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Intelligent WiFi remote-access sprinker controllers

isisdave

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As we travel more, and weather is more unpredictable, and as our water budget is adjusted daily according to the weather, and as the cost of water that exceeds the budget is now over $8 per CCF, the old set-and-forget sprinkler controller needs to be replaced.

There have been a bunch of these to come to market over the last few years, but nothing has really taken off. I am currently looking at www.rachio.com

This system connects to your wifi system and gets its instructions from the cloud based on observed weather, so it reduces watering when it's cool or wet and increases it when it's hot or dry. You tell it what kind of soil each zone has. It emails you if something goes wrong and it couldn't water (but it can only do this if it has power). It's $249 for an 8-station model, and it wouldn't take long for that to pay for itself, as our water bill was more than that this month and last.

Does anyone have any actual experience with controllers like this? I want to be able to observe and adjust remotely (and any one of (computer, iPhone, Android) is fine as we travel with all three. And I want adjustment to actual conditions, either by observed local conditions, or actual on-site soil moisture readings. I have moisture sensing with an Irrometer system at work, but at home there is no typical soil area near the controller, so sensors would have to be connected via radio or be able to signal back on the valve wire.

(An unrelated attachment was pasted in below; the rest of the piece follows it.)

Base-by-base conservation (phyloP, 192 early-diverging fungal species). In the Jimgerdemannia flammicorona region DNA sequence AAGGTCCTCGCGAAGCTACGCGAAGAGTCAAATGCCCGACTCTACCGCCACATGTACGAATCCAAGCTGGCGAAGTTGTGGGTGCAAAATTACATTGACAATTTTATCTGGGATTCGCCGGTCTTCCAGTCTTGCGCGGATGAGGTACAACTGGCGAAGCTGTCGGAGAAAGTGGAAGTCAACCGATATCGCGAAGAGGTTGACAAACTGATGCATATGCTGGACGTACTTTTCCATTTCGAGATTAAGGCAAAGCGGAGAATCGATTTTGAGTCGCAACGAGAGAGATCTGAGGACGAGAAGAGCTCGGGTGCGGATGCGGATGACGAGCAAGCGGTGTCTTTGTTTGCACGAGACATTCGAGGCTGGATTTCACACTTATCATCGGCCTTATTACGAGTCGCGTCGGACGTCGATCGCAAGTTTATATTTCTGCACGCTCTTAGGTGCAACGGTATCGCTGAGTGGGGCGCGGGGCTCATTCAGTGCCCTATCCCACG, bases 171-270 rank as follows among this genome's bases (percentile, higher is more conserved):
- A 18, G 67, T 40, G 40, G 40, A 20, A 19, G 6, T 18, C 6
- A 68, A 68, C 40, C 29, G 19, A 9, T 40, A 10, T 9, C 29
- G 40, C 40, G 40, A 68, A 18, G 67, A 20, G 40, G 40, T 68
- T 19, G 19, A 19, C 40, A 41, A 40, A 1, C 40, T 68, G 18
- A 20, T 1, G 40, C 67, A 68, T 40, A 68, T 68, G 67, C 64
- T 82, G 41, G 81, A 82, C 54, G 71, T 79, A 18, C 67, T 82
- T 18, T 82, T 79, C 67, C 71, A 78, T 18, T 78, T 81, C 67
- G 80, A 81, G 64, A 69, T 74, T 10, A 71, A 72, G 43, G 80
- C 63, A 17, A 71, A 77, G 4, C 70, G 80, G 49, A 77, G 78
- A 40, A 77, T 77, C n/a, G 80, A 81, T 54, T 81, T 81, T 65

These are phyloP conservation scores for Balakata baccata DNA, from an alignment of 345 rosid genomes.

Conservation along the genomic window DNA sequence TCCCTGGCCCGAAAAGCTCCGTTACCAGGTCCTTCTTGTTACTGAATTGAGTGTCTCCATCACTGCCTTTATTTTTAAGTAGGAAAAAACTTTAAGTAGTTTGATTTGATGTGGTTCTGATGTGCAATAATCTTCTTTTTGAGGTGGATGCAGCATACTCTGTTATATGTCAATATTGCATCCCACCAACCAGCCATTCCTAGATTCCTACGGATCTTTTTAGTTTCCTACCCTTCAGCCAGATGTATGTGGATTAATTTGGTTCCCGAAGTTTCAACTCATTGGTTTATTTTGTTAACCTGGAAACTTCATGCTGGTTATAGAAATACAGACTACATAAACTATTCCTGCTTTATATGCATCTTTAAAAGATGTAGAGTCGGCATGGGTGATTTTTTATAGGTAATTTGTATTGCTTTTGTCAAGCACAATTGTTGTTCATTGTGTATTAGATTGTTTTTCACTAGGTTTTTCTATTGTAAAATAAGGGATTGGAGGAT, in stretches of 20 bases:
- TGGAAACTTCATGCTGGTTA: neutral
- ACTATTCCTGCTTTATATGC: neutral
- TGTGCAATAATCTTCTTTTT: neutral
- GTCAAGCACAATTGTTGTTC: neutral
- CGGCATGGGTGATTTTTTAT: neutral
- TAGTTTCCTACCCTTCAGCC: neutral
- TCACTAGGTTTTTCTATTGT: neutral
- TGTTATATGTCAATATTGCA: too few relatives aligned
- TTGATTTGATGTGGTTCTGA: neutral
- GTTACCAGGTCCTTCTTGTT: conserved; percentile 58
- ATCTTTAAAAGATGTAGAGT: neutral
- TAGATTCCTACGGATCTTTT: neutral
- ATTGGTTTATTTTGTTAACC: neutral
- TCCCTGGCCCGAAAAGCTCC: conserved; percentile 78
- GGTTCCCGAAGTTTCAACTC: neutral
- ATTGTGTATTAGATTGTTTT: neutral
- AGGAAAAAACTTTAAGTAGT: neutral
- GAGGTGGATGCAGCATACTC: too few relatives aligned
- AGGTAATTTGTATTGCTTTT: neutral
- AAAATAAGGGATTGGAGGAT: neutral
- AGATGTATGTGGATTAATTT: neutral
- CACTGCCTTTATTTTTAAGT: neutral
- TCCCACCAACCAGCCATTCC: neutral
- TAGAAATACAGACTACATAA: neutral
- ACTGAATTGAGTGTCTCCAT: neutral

It's a bonus to be advised if there is a problem. Wifi connection to Internet is good, but wired Ethernet OK too.

[Other interest: ability to see the state of the garage door and open/close it. There are a bunch of systems for this but they are all too expensive for such a trivial app. I think I could do this with an Arduino for $50.)
 
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Ty1on

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As we travel more, and weather is more unpredictable, and as our water budget is adjusted daily according to the weather, and as the cost of water that exceeds the budget is now over $8 per CCF, the old set-and-forget sprinkler controller needs to be replaced.

There have been a bunch of these to come to market over the last few years, but nothing has really taken off. I am currently looking at www.rachio.com